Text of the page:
Yours,

Mary Fitzgerald, Editor in Chief, openDemocracy

Katharine Viner, Editor in Chief, The Guardian

John Witherow, Editor, The Times

Emma Tucker, Editor, The Sunday Times

Chris Evans, Editor, The Daily Telegraph

Roula Khalaf, Editor, The Financial Times

Alison Phillips, Editor, Daily Mirror

Paul Dacre, Editor-in-Chief, Associated Newspapers, former Editor, Daily Mail

Alan Rusbridger, former Editor in Chief, The Guardian

Lionel Barber, former Editor, Financial Times

Veronica Wadley, Chair of Arts Council London; former Editor, Evening

Standard

Ian Hislop, Editor, Private Eye

David Davis MP

Alex Graham, Chair of the Scott Trust

Ian Murray, Executive Director, Society of Editors

Sir Alan Moses, former Chair, IPSO

Anne Lapping CBE, former Deputy Chair, IPSO

Philip Pullman, author

Baroness Janet Whitaker

Baroness Tessa Blackstone

Sir David King, former Chief Scientific Adviser

Ruth Smeeth, Chief Executive, Index on Censorship

Daniel Bruce, Chief Executive, Transparency International

Daniel Gorman, Director, English PEN

Menna Elfyn, President of Wales PEN Cymru

Carl MacDougall, President of Scottish PEN

Rebecca Vincent, Director of International Campaigns, Reporters Without Borders

Michelle Stanistreet, General Secretary, National Union of Journalists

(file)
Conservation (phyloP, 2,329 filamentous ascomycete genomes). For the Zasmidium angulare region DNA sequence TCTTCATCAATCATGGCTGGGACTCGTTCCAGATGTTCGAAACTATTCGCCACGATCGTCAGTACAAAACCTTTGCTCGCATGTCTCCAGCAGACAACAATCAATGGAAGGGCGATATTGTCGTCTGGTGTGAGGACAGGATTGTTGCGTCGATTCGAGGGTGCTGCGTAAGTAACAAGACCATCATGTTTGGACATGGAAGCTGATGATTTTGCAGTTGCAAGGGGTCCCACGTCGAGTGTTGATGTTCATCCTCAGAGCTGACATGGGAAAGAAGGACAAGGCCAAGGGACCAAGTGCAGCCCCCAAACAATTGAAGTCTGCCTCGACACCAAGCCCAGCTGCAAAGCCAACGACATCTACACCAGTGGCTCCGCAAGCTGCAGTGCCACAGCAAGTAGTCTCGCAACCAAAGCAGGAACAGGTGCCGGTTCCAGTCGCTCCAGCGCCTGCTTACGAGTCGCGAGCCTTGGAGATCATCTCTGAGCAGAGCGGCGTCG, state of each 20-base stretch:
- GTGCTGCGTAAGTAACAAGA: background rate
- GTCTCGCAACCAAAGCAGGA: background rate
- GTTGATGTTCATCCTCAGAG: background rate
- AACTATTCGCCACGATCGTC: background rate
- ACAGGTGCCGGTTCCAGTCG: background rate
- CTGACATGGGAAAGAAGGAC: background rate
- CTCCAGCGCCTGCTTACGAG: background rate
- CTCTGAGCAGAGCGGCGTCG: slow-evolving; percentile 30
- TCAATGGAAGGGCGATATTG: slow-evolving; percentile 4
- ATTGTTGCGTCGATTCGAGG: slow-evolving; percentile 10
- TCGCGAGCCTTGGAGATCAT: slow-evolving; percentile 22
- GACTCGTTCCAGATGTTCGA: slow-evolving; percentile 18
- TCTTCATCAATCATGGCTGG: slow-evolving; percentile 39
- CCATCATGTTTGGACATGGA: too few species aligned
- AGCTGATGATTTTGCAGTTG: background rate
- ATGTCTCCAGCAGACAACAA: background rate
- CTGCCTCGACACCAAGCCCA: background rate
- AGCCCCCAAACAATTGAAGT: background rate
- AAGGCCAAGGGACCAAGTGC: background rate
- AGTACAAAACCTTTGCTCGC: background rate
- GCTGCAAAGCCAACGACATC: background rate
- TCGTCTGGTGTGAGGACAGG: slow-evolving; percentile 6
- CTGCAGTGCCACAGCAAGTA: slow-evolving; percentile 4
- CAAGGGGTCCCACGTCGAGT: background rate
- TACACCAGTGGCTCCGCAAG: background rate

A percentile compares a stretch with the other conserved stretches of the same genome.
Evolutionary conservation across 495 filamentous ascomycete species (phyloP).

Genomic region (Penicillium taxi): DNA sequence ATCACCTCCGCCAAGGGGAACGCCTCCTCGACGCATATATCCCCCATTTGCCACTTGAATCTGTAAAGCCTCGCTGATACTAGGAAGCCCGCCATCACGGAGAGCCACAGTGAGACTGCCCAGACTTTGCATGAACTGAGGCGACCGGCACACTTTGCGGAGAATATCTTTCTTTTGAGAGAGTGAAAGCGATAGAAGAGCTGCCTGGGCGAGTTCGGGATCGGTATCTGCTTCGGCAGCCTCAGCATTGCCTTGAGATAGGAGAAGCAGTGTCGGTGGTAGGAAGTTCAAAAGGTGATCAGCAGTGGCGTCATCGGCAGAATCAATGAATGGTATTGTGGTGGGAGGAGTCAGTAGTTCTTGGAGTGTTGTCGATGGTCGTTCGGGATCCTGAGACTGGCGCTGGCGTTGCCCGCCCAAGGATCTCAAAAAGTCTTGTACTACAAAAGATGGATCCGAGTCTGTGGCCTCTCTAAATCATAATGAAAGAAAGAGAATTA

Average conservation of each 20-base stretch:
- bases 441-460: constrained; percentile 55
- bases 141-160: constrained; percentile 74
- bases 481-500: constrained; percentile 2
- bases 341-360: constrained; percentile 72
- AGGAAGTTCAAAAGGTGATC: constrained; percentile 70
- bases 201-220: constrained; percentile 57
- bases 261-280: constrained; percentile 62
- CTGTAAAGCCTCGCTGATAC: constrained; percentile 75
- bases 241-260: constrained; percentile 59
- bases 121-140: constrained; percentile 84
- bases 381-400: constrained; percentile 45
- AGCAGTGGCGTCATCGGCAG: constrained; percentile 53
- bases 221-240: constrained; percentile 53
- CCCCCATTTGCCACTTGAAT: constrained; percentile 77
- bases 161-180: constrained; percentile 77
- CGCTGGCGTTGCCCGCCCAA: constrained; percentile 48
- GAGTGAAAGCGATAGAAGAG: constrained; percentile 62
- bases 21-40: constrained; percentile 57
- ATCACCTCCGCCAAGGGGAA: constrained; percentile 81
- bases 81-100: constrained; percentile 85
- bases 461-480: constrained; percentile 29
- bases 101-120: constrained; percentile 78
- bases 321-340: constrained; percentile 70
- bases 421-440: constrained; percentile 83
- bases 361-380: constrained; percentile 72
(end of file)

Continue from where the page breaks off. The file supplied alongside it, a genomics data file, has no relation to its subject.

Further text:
Sian Jones, President, National Union of Journalists

Jodie Ginsberg, Chief Executive Officer, Internews Europe

John Sauven, Executive Director, Greenpeace

Jonathan Heawood, Public Interest News Foundation

Anthony Barnett, Founding Dir​ector, Charter 88

Suzanna Taverne, Chair, openDemocracy

Chris Blackhurst, former Editor, The Independent

Rachel Oldroyd, Managing Editor, The Bureau of Investigative Journalism

Peter Jukes and Stephen Colegrave, Executive Editors, Byline Times

Philippe Sands QC

George Peretz QC

David Leigh, ​investigative journalist

Robert Peston, journalist and author Peter Oborne, journalist and author

Nick Cohen, journalist and author

David Aaronovitch, journalist and author Michael Crick, journalist and author

Ian Cobain, investigative journalist

Tom Bower, investigative journalist

Carole Cadwalladr, journalist

Aditya​ Chakrabortty, Senior Economics Commentator, The Guardian